(ATTN: UPDATES throughout with defense minister's remarks)
SEOUL, June 1 (Yonhap) -- The South Korean military is still in an operation to retrieve a sunken part of a purported North Korean space rocket that appears to be the second stage of the ill-fated vehicle, Seoul's defense chief said Thursday.
Defense Minister Lee Jong-sup made the remarks during a parliamentary session, as the Navy is trying to recover the 15-meter part that currently lies at a depth of 75 meters underwater in the Yellow Sea. The retrieval may take two more days, he said.
The North fired what it claimed to be a satellite-carrying rocket Wednesday morning, but it crashed into the sea due to the abnormal starting of the second-stage engine, the North's state media said, in a rare acknowledgement of such a failure.
"We are continuing to trace the third stage and the payload," Lee told lawmakers, noting the already identified wreckage appears to be the second stage of the rocket.
The Joint Chiefs of Staff has released photos of the identified part, but the part dropped to the sea floor. The naval operation to recover it has faced difficulties due in part to its heavy weight and poor underwater visibility.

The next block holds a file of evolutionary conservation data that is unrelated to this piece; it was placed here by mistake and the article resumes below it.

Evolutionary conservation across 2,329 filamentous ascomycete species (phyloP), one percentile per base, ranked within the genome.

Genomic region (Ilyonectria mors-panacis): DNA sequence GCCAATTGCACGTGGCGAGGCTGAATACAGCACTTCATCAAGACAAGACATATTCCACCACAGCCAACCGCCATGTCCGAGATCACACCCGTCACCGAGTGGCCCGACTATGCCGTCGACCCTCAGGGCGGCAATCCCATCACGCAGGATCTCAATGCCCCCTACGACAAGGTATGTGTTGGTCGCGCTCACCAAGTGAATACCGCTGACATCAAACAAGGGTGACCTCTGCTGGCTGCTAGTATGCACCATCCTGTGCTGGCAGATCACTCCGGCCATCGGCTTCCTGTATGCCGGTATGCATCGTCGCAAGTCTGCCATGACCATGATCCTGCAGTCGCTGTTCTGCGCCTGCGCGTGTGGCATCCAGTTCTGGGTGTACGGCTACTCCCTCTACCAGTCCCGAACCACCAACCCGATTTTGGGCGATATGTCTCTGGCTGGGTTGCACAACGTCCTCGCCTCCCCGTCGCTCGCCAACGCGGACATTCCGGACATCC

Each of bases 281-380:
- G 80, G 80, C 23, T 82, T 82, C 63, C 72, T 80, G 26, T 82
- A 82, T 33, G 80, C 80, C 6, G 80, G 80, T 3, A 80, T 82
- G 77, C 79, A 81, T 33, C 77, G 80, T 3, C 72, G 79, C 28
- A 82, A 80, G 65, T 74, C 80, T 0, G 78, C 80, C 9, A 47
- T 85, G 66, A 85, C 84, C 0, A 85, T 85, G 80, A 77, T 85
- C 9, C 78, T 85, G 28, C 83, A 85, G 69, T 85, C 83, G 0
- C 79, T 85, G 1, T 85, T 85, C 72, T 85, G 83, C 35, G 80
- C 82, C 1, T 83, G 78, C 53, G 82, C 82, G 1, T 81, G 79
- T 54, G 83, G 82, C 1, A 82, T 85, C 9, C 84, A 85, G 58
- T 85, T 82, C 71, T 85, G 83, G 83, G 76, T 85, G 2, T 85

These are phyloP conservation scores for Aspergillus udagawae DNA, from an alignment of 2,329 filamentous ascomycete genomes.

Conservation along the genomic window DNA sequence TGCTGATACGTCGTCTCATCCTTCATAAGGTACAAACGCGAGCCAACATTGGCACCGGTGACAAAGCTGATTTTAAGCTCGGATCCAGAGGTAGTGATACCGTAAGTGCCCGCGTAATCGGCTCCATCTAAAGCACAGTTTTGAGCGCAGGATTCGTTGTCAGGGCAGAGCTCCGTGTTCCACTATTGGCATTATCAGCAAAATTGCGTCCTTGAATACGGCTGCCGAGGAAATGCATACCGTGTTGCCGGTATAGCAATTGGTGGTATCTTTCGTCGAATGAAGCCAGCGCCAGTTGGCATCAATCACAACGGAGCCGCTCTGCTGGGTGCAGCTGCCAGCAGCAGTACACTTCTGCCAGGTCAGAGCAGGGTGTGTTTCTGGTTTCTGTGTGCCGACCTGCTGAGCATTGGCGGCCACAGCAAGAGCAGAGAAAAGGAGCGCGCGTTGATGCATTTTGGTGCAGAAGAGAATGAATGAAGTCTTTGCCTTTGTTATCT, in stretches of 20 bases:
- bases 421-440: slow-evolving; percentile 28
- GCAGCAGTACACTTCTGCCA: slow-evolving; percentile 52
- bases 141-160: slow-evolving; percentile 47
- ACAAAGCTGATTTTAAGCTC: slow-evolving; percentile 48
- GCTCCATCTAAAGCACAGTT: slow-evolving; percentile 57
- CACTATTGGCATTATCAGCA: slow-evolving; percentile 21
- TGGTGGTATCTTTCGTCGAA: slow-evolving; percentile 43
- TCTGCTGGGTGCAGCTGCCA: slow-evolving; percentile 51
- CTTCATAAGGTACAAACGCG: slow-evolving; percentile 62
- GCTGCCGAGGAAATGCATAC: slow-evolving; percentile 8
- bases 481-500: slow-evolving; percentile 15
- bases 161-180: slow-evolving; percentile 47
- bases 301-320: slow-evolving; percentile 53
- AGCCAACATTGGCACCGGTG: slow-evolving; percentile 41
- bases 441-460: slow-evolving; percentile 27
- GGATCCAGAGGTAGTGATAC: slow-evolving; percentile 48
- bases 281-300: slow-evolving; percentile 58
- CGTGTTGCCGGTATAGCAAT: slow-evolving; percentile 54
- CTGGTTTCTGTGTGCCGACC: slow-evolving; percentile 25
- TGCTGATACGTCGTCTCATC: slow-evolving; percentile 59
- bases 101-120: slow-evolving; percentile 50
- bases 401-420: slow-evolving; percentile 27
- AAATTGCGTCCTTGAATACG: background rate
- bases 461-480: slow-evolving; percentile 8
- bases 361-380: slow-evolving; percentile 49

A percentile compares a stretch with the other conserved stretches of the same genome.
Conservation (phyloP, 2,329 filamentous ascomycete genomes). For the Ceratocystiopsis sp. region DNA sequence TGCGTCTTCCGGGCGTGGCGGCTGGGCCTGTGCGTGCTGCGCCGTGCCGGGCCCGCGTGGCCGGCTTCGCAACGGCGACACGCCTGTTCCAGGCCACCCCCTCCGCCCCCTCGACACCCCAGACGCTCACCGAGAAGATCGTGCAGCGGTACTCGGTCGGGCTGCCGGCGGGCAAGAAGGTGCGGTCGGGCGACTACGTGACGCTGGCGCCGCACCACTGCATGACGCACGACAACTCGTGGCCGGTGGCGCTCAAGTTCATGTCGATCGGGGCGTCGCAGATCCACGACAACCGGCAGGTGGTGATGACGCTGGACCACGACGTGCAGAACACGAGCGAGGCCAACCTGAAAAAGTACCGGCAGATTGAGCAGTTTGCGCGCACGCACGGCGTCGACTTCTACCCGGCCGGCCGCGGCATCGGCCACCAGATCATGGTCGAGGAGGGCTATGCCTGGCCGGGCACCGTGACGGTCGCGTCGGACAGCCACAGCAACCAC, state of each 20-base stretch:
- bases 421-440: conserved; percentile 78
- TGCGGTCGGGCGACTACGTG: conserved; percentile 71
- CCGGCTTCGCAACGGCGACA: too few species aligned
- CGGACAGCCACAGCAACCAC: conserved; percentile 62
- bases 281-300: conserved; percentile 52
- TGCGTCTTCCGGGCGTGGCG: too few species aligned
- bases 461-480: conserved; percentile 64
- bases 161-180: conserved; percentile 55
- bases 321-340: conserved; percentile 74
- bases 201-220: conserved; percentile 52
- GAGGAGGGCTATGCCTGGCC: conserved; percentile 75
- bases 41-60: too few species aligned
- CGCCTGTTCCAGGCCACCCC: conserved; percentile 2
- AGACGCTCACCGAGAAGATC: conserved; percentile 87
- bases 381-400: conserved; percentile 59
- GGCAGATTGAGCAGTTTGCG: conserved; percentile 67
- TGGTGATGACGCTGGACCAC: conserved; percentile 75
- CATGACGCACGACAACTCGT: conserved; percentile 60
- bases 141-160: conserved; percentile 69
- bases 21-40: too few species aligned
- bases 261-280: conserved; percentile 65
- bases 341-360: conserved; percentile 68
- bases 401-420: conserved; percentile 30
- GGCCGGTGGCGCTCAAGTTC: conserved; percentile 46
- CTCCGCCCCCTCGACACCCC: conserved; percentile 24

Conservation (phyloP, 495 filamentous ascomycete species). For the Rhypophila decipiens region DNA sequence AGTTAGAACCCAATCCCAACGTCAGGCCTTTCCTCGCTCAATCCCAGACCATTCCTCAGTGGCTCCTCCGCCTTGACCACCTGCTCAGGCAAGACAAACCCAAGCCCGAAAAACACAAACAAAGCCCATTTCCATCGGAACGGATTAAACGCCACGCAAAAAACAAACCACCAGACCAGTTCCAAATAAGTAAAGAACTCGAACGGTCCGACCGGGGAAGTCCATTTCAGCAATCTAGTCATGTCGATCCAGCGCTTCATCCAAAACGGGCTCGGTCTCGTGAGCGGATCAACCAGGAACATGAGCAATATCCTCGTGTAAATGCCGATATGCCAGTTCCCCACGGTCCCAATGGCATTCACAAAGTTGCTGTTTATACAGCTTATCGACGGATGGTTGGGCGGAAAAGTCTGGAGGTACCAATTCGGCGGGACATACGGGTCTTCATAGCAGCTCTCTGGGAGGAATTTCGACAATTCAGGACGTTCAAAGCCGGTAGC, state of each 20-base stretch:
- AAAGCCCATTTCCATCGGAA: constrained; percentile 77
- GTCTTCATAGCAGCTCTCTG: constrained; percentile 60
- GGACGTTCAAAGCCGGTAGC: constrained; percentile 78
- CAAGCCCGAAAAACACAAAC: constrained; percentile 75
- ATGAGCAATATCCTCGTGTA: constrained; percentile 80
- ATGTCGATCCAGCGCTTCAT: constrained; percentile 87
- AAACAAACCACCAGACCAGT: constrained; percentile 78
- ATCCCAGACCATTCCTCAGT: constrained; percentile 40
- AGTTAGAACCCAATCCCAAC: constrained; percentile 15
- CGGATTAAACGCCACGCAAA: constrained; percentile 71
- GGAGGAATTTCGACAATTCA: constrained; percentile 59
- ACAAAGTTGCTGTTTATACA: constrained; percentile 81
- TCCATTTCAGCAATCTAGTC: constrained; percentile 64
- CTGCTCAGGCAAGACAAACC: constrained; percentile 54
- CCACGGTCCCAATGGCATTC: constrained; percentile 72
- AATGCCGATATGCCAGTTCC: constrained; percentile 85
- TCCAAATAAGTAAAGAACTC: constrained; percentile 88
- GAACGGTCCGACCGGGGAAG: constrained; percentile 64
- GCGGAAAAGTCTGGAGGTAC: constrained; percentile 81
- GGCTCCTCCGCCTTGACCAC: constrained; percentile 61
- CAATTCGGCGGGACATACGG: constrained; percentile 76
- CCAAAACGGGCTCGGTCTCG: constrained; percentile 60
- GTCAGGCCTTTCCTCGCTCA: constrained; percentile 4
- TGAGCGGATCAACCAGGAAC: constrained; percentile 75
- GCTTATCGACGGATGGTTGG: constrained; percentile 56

Asked if the technology used to build the rocket is identical to that for an intercontinental ballistic missile, the minister said, "Yes."
"The same principle applies to the launch vehicle for a satellite and the missile to carry a warhead," he said.
Lee also gave his assessment that Wednesday's launch took place at a new launching facility built on the west coast.
The first stage appears to be equipped with a liquid-fuel engine, while its satellite is judged to have a 1-meter resolution, Lee noted. A military spy satellite usually has a sub-meter resolution, experts said.
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